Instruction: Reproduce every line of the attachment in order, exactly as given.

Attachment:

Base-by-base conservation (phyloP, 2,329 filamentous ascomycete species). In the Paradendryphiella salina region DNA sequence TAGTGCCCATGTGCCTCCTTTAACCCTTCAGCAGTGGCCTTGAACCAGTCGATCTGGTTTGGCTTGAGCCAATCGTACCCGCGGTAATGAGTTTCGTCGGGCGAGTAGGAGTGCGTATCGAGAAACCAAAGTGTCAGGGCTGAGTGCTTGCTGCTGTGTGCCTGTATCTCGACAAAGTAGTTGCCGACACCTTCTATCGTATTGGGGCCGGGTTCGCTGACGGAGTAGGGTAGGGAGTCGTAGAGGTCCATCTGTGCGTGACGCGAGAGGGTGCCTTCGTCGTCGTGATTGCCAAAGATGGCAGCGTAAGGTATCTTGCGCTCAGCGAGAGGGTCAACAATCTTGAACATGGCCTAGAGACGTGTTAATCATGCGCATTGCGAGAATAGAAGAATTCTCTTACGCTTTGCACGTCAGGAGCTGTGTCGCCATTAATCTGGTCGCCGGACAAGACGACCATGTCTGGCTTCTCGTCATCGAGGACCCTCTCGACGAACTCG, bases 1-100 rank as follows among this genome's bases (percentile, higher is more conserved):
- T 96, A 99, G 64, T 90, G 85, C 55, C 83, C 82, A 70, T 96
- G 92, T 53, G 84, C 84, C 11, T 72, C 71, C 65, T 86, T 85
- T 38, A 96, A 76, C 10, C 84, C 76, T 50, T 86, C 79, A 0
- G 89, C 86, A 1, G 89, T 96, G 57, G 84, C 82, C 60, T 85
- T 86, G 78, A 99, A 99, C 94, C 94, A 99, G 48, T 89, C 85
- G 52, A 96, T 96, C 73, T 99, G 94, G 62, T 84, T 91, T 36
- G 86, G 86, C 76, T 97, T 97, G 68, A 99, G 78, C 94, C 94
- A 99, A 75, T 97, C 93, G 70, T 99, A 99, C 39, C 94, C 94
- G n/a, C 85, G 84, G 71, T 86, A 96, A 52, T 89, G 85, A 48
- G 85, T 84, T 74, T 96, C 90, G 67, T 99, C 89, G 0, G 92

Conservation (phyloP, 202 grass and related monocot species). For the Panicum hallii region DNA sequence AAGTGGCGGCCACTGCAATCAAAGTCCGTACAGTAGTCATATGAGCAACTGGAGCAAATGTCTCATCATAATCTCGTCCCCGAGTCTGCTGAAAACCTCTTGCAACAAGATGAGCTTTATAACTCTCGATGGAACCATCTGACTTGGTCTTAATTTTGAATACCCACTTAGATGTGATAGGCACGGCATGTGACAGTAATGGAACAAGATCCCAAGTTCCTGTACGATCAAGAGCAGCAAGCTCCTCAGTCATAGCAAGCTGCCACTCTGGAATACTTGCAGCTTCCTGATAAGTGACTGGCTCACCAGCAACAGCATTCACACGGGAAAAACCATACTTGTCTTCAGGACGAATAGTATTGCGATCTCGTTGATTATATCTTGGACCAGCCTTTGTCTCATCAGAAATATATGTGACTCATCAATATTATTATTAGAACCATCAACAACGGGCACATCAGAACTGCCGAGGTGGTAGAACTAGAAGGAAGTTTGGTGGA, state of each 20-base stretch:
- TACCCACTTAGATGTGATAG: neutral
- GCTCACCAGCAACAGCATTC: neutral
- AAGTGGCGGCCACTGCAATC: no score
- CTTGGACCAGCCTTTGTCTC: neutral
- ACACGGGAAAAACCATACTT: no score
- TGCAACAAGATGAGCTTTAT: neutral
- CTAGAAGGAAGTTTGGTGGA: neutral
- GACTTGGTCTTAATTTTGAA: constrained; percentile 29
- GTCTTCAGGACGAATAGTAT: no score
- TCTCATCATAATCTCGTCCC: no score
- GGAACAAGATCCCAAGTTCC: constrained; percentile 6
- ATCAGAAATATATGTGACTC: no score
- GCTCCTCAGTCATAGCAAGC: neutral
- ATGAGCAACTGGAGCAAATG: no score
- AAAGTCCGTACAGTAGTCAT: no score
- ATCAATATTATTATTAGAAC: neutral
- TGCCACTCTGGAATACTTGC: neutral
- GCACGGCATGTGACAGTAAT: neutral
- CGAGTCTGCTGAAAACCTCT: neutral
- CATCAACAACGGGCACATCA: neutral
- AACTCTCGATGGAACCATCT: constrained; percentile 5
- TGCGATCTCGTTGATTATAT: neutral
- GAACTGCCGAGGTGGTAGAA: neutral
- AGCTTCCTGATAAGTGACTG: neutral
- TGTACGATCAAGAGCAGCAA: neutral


Base-by-base conservation (phyloP, 2,329 filamentous ascomycete species). In the Paradendryphiella salina region DNA sequence TAGTGCCCATGTGCCTCCTTTAACCCTTCAGCAGTGGCCTTGAACCAGTCGATCTGGTTTGGCTTGAGCCAATCGTACCCGCGGTAATGAGTTTCGTCGGGCGAGTAGGAGTGCGTATCGAGAAACCAAAGTGTCAGGGCTGAGTGCTTGCTGCTGTGTGCCTGTATCTCGACAAAGTAGTTGCCGACACCTTCTATCGTATTGGGGCCGGGTTCGCTGACGGAGTAGGGTAGGGAGTCGTAGAGGTCCATCTGTGCGTGACGCGAGAGGGTGCCTTCGTCGTCGTGATTGCCAAAGATGGCAGCGTAAGGTATCTTGCGCTCAGCGAGAGGGTCAACAATCTTGAACATGGCCTAGAGACGTGTTAATCATGCGCATTGCGAGAATAGAAGAATTCTCTTACGCTTTGCACGTCAGGAGCTGTGTCGCCATTAATCTGGTCGCCGGACAAGACGACCATGTCTGGCTTCTCGTCATCGAGGACCCTCTCGACGAACTCG, bases 1-100 rank as follows among this genome's bases (percentile, higher is more conserved):
- T 96, A 99, G 64, T 90, G 85, C 55, C 83, C 82, A 70, T 96
- G 92, T 53, G 84, C 84, C 11, T 72, C 71, C 65, T 86, T 85
- T 38, A 96, A 76, C 10, C 84, C 76, T 50, T 86, C 79, A 0
- G 89, C 86, A 1, G 89, T 96, G 57, G 84, C 82, C 60, T 85
- T 86, G 78, A 99, A 99, C 94, C 94, A 99, G 48, T 89, C 85
- G 52, A 96, T 96, C 73, T 99, G 94, G 62, T 84, T 91, T 36
- G 86, G 86, C 76, T 97, T 97, G 68, A 99, G 78, C 94, C 94
- A 99, A 75, T 97, C 93, G 70, T 99, A 99, C 39, C 94, C 94
- G n/a, C 85, G 84, G 71, T 86, A 96, A 52, T 89, G 85, A 48
- G 85, T 84, T 74, T 96, C 90, G 67, T 99, C 89, G 0, G 92

Conservation (phyloP, 202 grass and related monocot species). For the Panicum hallii region DNA sequence AAGTGGCGGCCACTGCAATCAAAGTCCGTACAGTAGTCATATGAGCAACTGGAGCAAATGTCTCATCATAATCTCGTCCCCGAGTCTGCTGAAAACCTCTTGCAACAAGATGAGCTTTATAACTCTCGATGGAACCATCTGACTTGGTCTTAATTTTGAATACCCACTTAGATGTGATAGGCACGGCATGTGACAGTAATGGAACAAGATCCCAAGTTCCTGTACGATCAAGAGCAGCAAGCTCCTCAGTCATAGCAAGCTGCCACTCTGGAATACTTGCAGCTTCCTGATAAGTGACTGGCTCACCAGCAACAGCATTCACACGGGAAAAACCATACTTGTCTTCAGGACGAATAGTATTGCGATCTCGTTGATTATATCTTGGACCAGCCTTTGTCTCATCAGAAATATATGTGACTCATCAATATTATTATTAGAACCATCAACAACGGGCACATCAGAACTGCCGAGGTGGTAGAACTAGAAGGAAGTTTGGTGGA, state of each 20-base stretch:
- TACCCACTTAGATGTGATAG: neutral
- GCTCACCAGCAACAGCATTC: neutral
- AAGTGGCGGCCACTGCAATC: no score
- CTTGGACCAGCCTTTGTCTC: neutral
- ACACGGGAAAAACCATACTT: no score
- TGCAACAAGATGAGCTTTAT: neutral
- CTAGAAGGAAGTTTGGTGGA: neutral
- GACTTGGTCTTAATTTTGAA: constrained; percentile 29
- GTCTTCAGGACGAATAGTAT: no score
- TCTCATCATAATCTCGTCCC: no score
- GGAACAAGATCCCAAGTTCC: constrained; percentile 6
- ATCAGAAATATATGTGACTC: no score
- GCTCCTCAGTCATAGCAAGC: neutral
- ATGAGCAACTGGAGCAAATG: no score
- AAAGTCCGTACAGTAGTCAT: no score
- ATCAATATTATTATTAGAAC: neutral
- TGCCACTCTGGAATACTTGC: neutral
- GCACGGCATGTGACAGTAAT: neutral
- CGAGTCTGCTGAAAACCTCT: neutral
- CATCAACAACGGGCACATCA: neutral
- AACTCTCGATGGAACCATCT: constrained; percentile 5
- TGCGATCTCGTTGATTATAT: neutral
- GAACTGCCGAGGTGGTAGAA: neutral
- AGCTTCCTGATAAGTGACTG: neutral
- TGTACGATCAAGAGCAGCAA: neutral